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I remember a time when stories would make the online version of the paper, but not the print version. It was understandable because so much notes could be put online than in print.

Now why would they do the reverse? Could it be that the online version reaches a wider audience, which they don’t want to do, but don’t want to say they’re biased against certain view points?

Think the Gen Z and angry Millennials won’t see it in the print version perhaps?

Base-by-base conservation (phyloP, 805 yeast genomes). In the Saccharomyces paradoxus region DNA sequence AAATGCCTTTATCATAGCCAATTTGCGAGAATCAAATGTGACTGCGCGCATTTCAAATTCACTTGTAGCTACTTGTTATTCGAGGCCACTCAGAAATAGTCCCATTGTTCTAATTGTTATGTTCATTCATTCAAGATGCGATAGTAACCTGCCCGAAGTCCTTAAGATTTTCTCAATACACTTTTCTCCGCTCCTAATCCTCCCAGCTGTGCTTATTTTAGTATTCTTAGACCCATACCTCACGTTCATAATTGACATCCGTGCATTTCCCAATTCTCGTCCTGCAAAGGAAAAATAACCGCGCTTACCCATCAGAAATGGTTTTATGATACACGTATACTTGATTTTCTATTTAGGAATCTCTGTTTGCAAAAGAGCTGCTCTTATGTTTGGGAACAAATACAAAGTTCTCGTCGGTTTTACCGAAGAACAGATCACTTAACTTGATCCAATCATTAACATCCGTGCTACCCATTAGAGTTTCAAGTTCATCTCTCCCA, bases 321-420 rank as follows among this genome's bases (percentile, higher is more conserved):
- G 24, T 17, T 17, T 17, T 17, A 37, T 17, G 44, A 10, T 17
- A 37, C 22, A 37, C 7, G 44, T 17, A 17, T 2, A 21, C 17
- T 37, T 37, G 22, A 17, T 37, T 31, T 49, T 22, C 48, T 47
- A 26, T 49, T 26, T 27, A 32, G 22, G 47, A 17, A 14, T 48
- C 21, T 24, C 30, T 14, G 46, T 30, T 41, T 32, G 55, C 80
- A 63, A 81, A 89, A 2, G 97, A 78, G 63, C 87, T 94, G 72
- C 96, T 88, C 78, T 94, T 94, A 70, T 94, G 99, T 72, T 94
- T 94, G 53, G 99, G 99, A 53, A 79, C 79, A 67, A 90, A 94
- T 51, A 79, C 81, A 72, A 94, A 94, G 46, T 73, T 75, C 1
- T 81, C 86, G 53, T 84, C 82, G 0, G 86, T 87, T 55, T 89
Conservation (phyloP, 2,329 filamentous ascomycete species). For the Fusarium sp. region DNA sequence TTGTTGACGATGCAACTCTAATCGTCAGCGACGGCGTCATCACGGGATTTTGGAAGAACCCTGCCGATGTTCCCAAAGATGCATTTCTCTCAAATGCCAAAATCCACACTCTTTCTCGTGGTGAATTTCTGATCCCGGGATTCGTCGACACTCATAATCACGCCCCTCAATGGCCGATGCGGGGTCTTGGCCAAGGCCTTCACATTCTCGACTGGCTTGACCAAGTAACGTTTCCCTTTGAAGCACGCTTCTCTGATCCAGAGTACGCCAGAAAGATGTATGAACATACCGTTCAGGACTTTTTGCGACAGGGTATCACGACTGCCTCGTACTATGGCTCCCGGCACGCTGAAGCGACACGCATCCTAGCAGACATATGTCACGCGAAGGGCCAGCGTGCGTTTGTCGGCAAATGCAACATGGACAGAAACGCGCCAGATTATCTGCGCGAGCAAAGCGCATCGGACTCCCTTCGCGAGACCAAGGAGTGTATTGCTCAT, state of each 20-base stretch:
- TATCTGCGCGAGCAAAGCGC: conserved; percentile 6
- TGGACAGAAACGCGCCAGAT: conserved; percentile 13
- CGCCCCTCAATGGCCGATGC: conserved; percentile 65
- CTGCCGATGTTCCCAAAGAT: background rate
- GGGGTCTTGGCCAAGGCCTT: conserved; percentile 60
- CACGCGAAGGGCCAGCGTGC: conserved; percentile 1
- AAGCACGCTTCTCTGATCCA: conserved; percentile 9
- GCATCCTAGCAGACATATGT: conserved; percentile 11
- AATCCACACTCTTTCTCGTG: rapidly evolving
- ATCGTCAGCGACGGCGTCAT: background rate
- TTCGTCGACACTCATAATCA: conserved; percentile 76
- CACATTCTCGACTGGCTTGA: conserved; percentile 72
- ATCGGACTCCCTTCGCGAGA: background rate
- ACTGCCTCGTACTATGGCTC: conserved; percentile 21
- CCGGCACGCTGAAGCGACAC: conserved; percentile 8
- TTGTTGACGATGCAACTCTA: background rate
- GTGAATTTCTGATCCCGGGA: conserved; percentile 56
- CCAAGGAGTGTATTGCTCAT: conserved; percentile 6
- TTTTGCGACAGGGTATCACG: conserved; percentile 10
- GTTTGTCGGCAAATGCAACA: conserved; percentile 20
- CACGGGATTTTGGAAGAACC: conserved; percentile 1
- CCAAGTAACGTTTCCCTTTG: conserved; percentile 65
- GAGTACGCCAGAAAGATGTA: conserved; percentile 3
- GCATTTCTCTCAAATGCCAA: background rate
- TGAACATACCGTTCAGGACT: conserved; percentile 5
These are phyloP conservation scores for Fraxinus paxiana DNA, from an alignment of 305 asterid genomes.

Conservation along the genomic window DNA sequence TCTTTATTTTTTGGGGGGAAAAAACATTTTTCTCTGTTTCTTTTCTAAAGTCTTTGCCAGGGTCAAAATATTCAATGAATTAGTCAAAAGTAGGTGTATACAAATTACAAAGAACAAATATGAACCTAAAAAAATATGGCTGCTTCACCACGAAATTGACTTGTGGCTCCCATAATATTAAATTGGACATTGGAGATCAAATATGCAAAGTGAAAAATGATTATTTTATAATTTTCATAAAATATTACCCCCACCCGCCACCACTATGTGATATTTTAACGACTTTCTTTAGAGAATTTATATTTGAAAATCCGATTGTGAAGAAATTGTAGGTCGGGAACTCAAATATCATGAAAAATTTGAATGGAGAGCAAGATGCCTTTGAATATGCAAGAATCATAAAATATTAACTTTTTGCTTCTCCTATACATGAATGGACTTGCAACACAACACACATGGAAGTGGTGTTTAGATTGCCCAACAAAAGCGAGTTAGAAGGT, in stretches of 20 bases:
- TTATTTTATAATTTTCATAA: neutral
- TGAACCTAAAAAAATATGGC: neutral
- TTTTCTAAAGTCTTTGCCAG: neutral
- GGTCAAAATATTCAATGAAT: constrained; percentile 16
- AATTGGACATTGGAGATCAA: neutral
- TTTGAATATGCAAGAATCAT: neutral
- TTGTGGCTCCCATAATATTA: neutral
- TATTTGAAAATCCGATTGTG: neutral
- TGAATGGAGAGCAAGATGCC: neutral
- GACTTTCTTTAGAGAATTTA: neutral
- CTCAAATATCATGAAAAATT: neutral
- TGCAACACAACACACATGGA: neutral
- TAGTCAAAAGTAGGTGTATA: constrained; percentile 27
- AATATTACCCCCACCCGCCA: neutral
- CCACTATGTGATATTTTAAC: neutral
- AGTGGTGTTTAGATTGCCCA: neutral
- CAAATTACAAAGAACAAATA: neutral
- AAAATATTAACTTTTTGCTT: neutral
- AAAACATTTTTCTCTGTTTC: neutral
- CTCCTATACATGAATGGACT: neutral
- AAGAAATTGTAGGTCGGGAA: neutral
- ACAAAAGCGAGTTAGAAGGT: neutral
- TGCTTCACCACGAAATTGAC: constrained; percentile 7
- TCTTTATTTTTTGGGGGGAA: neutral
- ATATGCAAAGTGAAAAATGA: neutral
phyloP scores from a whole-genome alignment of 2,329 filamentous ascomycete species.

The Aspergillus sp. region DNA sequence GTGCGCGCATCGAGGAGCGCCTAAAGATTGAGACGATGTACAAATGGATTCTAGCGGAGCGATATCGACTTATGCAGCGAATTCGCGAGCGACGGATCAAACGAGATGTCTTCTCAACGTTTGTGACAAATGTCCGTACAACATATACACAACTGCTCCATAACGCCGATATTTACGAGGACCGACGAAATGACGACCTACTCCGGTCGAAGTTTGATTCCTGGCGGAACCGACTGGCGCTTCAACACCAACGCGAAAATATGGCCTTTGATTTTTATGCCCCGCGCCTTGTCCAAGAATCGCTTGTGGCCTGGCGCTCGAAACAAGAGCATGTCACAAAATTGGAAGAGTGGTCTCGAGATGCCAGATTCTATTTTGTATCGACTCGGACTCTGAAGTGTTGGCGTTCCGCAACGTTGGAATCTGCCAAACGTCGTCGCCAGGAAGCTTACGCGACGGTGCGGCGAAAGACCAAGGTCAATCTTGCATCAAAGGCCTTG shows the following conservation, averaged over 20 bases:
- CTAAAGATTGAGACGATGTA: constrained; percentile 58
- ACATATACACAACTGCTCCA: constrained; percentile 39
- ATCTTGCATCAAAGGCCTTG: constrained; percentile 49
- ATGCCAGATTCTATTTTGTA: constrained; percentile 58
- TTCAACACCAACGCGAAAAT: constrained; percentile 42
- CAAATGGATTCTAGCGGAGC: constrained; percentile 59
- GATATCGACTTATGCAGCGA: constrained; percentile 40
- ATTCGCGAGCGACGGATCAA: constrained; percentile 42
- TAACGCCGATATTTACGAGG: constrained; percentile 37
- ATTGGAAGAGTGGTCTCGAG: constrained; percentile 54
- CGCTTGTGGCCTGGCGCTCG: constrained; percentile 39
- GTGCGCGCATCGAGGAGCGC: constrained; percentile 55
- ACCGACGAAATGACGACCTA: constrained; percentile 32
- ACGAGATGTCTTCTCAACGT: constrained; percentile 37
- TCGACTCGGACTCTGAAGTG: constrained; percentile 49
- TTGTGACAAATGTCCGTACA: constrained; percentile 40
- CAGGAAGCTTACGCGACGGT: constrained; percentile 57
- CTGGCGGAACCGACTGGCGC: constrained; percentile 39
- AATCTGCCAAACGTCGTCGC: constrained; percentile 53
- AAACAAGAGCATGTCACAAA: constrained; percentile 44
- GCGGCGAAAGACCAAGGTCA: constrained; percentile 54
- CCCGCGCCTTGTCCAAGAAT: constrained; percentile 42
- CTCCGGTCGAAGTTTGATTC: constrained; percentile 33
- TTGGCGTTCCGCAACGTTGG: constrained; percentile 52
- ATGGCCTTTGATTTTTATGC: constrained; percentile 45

This is it. They cannae be arsed with the Twitter mobs.

[–] eire 2 points Edited

I just wrote a response below but the answer might be simpler. Having looked at the Irish Time's online opinion section Brenda Power is not there but other opinion writers are including Breda O'Brien another conservative, Catholic woman. Power's contract might simply be for the printed version of the paper since the IT might have filled their quota with conservative, Catholic women by having O'Brien on their online site--she's actually worse.

The IT just reformatted their website so I'm subject to correction but I have a feeling they only have the most popular writers on their website. Don't worry about Powers because she writes for the UK Times on Sunday, which is online.

Edit: none of her prior pieces seem to be online at IT but I'm on mobile and it's fiddly.